Millions of women have just pushed the government into a corner over a scandal that has been brewing for years. The Conservatives could now face a debate in parliament over the issue. And if they do, it could end in yet another humiliating defeat for Theresa May.
Forcing the government’s hand
Labour MP Grahame Morris has been running a petition for the Women Against State Pension Inequality (WASPI) group. On 28 October it cleared over 100,000 signatures. This means that the government has to decide whether parliament will debate the petition or not. And if it happens, the DUP has already said it would vote against the Conservatives. The challenge is that any vote would not be binding, although campaigners are hoping it would humiliate May into action.
The WASPI issue is not new though. In fact, it’s been brewing for decades.
A decades-old issue
The 1995 Conservative government’s Pension Act included plans to increase women’s state pension age to 65, which is the same as men’s. But the government did not contact the women affected until 2009 – 14 years later. At first the government planned to slowly phase the reforms in. But in 2011 the then chancellor George Osborne decided to speed up the process by several years.
As a result of these reforms, hundreds of thousands of women born in the 1950s (on or after 6 April 1951) have seen their retirement age increase by up to six years. And the women affected have had little or no time to make plans to finance the additional years without a pension. It has meant that women cannot claim their pension until 65 from November next year and until 66 from October 2020.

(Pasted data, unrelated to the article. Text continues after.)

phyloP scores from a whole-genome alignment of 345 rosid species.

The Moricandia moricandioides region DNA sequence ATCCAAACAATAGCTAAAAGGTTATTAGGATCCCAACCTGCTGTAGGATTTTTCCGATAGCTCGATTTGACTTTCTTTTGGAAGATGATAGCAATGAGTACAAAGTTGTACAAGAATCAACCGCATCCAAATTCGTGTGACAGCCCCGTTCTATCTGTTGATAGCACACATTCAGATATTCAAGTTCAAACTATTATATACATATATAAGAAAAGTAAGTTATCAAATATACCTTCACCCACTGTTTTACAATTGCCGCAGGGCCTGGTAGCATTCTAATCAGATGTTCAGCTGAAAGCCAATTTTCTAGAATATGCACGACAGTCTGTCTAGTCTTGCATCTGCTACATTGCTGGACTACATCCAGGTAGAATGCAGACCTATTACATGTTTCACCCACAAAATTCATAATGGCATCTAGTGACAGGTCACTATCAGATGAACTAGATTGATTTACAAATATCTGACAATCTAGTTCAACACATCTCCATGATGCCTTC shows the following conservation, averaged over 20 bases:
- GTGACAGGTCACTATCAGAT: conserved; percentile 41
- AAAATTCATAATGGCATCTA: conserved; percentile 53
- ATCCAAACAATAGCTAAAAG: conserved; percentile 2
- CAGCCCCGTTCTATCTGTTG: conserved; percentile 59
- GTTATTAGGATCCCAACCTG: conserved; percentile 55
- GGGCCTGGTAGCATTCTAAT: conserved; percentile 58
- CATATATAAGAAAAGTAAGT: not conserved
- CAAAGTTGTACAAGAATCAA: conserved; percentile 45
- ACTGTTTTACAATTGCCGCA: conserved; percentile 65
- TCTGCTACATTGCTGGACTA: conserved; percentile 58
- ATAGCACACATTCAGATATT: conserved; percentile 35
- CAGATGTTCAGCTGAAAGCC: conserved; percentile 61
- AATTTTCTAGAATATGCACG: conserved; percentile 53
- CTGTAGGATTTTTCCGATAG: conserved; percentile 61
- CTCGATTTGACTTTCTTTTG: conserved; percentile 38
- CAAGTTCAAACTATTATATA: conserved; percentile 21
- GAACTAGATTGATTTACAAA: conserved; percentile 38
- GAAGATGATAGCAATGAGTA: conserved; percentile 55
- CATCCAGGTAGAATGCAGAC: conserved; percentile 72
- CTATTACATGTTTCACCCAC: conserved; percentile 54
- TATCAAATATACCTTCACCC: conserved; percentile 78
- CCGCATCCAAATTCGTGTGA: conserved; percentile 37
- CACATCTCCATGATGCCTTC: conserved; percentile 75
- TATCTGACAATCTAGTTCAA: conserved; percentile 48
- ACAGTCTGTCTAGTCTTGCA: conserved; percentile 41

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Government without delay recognises the need for a non-means tested bridging pension for women… who are affected by the 1995 and 2011 Pension Acts…
The government took necessary action in response to rapid rises in longevity by increasing men and women’s SPa [state pension age] in the Pensions Act 2011… Failing to act… would have been irresponsible and would have placed an unfair fiscal burden on the working population.
One last WASPI push?
So far, parliamentary attempts to solve the problem have failed. There have been five previous debates on WASPI’s campaign, and none of them have resulted in the government meeting the group’s demands. But, with the DUP looking likely to vote against the Tories, the WASPI women may be getting closer to a victory.
And after a defeat in parliament about Universal Credit, and the ongoing furore over Brexit negotiations, the WASPI issue could bring a sharp sting in the tail for our embattled Prime Minister. May could very soon be toast.
– Follow WASPI on Facebook.
– Write to your MP and tell them to support WASPI.
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